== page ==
Welcome to the president’s report for August. The Weather has been fantastic and many of our customers are finding alternative means of dining. They are making the most of the great weather, enjoying the BBQ at home and hosting dinner parties. We get enough bad weather and of course they want to make the most of it. We rely heavily on tourism during the summer. In contrary to recent publications, I have noticed a sharp decline in international visitors so far this year and general feedback suggests the same across the country. Rural towns are struggling, and they need a break, especially around the border counties, UK visitors have diminished heavily. The July marches normally brings many Northerners south and the border counties tend to do well. On this occasion the UK tourist was non-existent as the pound dropped to a 30-month low. Boris Johnson has certainly made an impact and with his recent statements setting a deadline for Brexit, our neighbours will be even more reluctant to travel to us as there is absolutely no value for money.
The other factor that is impacting our tourist market is that Businesses are continuously forced to raise prices because of the surrounding costs effecting their margins. The cost of doing business is continuously rising. This month alone we have seen a very excessive move from Dublin City Council charging €630.00 for ‘A’ Boards which is extortionate, I think there should be legislation around signage, but this fee is clearly a money grabbing exercise. It is totally unfair on small to medium size businesses. The sunshine tax is already generating over €550k per annum. The council charges €100 for a licence and €125 per table thereafter. These charges on top of annual rates already have a considerable impact on the bottom line. The continuously rising costs cannot be absorbed by businesses to run efficiently and so our prices rise and Ireland becomes unaffordable as a tourism destination. I have seen a well established and well recognised restaurant from my home town of Drogheda go into examinership this week. A restaurant that is a driver to Drogheda’s food tourism. A pillar restaurant in the town. Insurance claims and the Vat increase have had a significant impact on many closures and I am calling on the government to bring the VAT debate back on the table and think seriously about the future of Irish restaurants and their contribution to Ireland as arguably the largest tourism driver in the country.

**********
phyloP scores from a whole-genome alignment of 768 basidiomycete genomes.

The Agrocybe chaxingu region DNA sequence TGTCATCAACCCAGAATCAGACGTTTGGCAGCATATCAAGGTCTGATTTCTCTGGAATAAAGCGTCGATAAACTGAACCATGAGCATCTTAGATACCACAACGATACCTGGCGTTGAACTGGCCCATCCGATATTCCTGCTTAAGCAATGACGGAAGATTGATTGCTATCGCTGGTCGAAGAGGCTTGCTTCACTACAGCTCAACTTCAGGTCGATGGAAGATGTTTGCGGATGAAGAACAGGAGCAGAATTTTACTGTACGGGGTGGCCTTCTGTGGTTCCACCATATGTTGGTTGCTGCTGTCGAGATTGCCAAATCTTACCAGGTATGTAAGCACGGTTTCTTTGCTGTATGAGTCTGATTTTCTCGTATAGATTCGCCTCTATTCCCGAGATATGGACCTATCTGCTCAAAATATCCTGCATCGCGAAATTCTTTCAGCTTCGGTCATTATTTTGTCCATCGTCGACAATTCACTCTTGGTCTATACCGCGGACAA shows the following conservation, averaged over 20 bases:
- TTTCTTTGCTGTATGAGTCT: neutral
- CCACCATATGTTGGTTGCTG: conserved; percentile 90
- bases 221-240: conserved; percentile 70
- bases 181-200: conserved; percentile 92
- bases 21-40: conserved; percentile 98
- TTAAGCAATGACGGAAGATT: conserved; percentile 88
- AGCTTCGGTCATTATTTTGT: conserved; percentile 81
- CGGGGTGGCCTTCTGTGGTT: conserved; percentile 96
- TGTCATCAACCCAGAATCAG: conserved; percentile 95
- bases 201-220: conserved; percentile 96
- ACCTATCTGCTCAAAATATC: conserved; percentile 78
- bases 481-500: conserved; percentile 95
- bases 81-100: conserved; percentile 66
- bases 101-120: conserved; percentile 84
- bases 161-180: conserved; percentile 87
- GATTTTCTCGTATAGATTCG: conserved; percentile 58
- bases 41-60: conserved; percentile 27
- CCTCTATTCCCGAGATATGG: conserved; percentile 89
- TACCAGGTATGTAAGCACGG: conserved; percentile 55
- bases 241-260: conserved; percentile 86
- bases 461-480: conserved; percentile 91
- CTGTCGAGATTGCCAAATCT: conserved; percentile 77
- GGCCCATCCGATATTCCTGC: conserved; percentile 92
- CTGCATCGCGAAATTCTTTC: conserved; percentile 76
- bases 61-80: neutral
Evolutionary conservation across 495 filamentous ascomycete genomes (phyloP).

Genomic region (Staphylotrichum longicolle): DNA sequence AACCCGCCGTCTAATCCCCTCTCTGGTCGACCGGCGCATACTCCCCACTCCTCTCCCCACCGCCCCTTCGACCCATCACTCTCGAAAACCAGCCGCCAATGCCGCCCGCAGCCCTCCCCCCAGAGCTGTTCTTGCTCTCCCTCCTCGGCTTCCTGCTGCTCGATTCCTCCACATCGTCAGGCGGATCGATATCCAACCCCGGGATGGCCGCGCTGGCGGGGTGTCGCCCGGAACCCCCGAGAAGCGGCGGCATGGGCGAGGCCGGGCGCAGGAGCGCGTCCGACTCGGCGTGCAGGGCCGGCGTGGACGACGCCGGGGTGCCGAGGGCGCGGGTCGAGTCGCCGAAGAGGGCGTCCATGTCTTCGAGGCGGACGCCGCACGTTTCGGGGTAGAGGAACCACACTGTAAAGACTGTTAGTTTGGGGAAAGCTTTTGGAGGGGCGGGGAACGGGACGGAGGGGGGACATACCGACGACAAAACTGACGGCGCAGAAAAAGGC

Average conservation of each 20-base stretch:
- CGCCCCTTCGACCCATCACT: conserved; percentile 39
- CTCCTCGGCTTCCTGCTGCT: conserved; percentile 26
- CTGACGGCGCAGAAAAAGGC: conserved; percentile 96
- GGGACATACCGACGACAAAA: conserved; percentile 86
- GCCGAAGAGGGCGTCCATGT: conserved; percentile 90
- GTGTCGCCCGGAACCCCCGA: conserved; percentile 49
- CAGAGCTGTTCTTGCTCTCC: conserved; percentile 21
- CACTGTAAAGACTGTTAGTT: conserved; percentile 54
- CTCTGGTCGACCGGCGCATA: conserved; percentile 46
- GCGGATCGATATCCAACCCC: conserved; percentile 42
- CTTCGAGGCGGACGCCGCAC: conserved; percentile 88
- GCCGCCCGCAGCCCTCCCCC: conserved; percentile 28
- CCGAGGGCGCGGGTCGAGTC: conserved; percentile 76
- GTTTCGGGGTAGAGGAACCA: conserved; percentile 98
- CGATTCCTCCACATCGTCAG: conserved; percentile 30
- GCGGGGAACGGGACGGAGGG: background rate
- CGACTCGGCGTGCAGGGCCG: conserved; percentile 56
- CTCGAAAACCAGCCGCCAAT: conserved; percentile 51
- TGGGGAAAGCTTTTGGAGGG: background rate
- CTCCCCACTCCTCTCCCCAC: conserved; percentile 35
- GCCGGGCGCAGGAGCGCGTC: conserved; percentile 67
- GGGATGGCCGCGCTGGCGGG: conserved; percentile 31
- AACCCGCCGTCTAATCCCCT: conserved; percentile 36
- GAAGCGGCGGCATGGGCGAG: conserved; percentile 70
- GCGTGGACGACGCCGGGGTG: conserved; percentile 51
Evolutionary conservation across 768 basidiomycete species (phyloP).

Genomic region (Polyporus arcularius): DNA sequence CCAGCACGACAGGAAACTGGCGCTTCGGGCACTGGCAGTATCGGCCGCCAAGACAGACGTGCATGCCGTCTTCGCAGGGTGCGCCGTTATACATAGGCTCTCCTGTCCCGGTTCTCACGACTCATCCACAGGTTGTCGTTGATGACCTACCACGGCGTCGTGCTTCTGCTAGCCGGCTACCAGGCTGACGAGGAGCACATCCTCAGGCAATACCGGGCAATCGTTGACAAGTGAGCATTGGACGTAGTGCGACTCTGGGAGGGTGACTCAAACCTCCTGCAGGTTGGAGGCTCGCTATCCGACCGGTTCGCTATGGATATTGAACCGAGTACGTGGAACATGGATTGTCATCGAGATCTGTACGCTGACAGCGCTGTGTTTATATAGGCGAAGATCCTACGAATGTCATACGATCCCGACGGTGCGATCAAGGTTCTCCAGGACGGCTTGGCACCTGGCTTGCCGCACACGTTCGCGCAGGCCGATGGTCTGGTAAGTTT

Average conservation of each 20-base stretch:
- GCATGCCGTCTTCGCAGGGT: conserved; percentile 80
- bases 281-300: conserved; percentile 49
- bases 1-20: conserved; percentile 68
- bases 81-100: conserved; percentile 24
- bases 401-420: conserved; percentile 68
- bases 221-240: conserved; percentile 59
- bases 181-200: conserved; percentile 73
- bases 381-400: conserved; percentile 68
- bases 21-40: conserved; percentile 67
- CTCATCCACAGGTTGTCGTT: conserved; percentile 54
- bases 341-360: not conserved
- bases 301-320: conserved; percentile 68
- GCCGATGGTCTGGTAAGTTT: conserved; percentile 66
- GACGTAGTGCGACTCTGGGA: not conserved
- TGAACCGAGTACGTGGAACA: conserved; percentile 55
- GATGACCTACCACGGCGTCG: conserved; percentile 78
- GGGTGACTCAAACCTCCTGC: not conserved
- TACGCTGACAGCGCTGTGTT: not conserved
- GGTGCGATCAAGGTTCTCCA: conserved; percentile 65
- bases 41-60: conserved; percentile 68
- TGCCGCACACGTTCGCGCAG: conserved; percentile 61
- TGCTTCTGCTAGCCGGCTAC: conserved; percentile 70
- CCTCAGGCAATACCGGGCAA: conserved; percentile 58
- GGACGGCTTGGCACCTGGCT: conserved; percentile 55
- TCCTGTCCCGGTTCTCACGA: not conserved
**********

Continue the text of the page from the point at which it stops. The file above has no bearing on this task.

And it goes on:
It is my hope that August is consistent with previous years and there is more of an influx in tourism that will bring diners through our doors. Thank you for catching up and I look forward to next months report.